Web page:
Surrounded by a horde of cameras and reporters as he sat down on Thursday, Kentucky freshman Michael Kidd-Gilchrist looked around and felt as if he was back in Lexington. He’s used to the attention and the scrutiny after helping the Wildcats when their first national championship in 15 years two months ago.
“Ain’t nothing new,” Kidd-Gilchrist said.
Kidd-Gilchrist is expected to be among the top five picks in the NBA draft, and could possibly be the first player not named Anthony Davis to be selected – whether Charlotte keeps the pick or trades the choice, as has been speculated in the past week. Davis is expected to go No. 1 on June 28 and Kidd-Gilchrist is okay with that, because he understands the value that the 6-foot-10 Davis brought to Kentucky last season.
“No competition. None at all,” Kidd-Gilchrist said, when asked if he had a friendly competition with Davis over the top spot. “Ant is an athletic player. A smart, long player. I just want to get picked, to be honest with you. 1, 2, 10, 11, 30. I want to win games. That’s what I’m about.”
Davis won every national player of the year award in his one season at Kentucky, as he impacted the game with his blocked shots, rebounds and defense. The 6-foot-8 Kidd-Gilchrist was also a noted defender, always up for the challenge of locking down the best perimeter player, but he also served the role as leader for the team.
“It was times we were breaking down and Mike would just come in and take the game over. Put us on his basically and carried us,” Kentucky point guard Marquis Teague said. “He was the heart. He’s a hard worker. The first person that’s going to be in the gym, the last player to leave. A great defender. A great scorer at the rim. He’s very athletic and long. He’s going to give it his all every game.”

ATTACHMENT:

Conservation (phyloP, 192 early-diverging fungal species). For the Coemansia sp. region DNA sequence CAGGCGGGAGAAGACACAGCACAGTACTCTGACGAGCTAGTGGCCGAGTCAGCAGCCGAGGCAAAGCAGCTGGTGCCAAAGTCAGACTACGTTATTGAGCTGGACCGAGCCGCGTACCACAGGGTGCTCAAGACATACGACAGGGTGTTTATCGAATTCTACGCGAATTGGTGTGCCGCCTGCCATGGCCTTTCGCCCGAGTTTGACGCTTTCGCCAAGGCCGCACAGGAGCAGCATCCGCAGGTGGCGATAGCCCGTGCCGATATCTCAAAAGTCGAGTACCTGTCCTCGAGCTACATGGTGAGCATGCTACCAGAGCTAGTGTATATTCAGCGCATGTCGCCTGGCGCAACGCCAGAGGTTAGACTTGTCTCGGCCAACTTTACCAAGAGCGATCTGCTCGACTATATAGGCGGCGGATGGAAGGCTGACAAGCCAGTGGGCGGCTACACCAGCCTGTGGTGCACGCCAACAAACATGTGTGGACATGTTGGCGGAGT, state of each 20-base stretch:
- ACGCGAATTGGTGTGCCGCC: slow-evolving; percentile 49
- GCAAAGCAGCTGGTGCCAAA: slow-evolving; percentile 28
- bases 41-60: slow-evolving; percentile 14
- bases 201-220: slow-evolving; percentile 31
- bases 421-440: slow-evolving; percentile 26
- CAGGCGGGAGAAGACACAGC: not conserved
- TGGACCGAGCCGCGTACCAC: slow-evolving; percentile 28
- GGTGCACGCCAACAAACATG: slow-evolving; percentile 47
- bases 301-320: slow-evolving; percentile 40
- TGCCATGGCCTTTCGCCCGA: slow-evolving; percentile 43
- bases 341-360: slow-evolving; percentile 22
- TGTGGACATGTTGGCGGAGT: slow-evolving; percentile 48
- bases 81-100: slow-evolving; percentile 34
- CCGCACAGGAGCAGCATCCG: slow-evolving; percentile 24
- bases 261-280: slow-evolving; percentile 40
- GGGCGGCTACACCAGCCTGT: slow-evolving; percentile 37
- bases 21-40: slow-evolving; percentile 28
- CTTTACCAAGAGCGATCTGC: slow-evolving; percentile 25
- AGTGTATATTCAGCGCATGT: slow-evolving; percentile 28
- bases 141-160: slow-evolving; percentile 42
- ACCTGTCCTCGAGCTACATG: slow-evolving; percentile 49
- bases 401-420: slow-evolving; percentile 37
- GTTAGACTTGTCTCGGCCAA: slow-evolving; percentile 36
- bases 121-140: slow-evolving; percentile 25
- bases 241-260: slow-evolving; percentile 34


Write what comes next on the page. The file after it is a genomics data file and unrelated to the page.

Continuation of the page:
Though he was the youngest player on the team, Kidd-Gilchrist took it upon himself to meet with Coach John Calipari to find the best way to prepare after the team lost to Indiana early in the season. Kidd-Gilchrist helped organize early morning workouts for his teammates, sending out text messages to tell them when to show up. “It worked obviously, we won the national championship,” Kidd-Gilchrist said. “I like to lead for my team. Just be an example on the court.”
That’s why when someone mentioned that he would likely still be 18 when training camp begins, Kidd-Gilchrist replied, “I’m not worried about my age at all.”
Kidd-Gilchrist will turn 19 on Sept. 28 and revealed his youth when discussing the player whose game he’d most like to emulate at the next level — Hall of Famer and former Chicago Bull Scottie Pippen. “I like Pippen’s game a lot. That’s old school,” said Kidd-Gilchrist. “But I like Pippen. That’s old school to me. Don’t have to score. A defensive guy more than anything. And a winner. I loved him.”
If he’s available at No. 3, the Wizards would have a hard time passing on Gilchrist. Gilchrist and John Wall would certainly increase the Washington following in Kentucky. He said a union with the Wizards would be “fun. Fun. For me, for him. For all the Kentucky fans, I think it would be fun.”
Kidd-Gilchrist has been praised for his high motor and relentless attack on both ends, but questions remain about his ability to make perimeter shots. He declared that he does have a more accurate outside shot, but his role at Kentucky required him to make plays closer at the basket.
“I have something to prove, I think,” he said. “I have something to prove to everybody next year. That’s what I’m going to do.”
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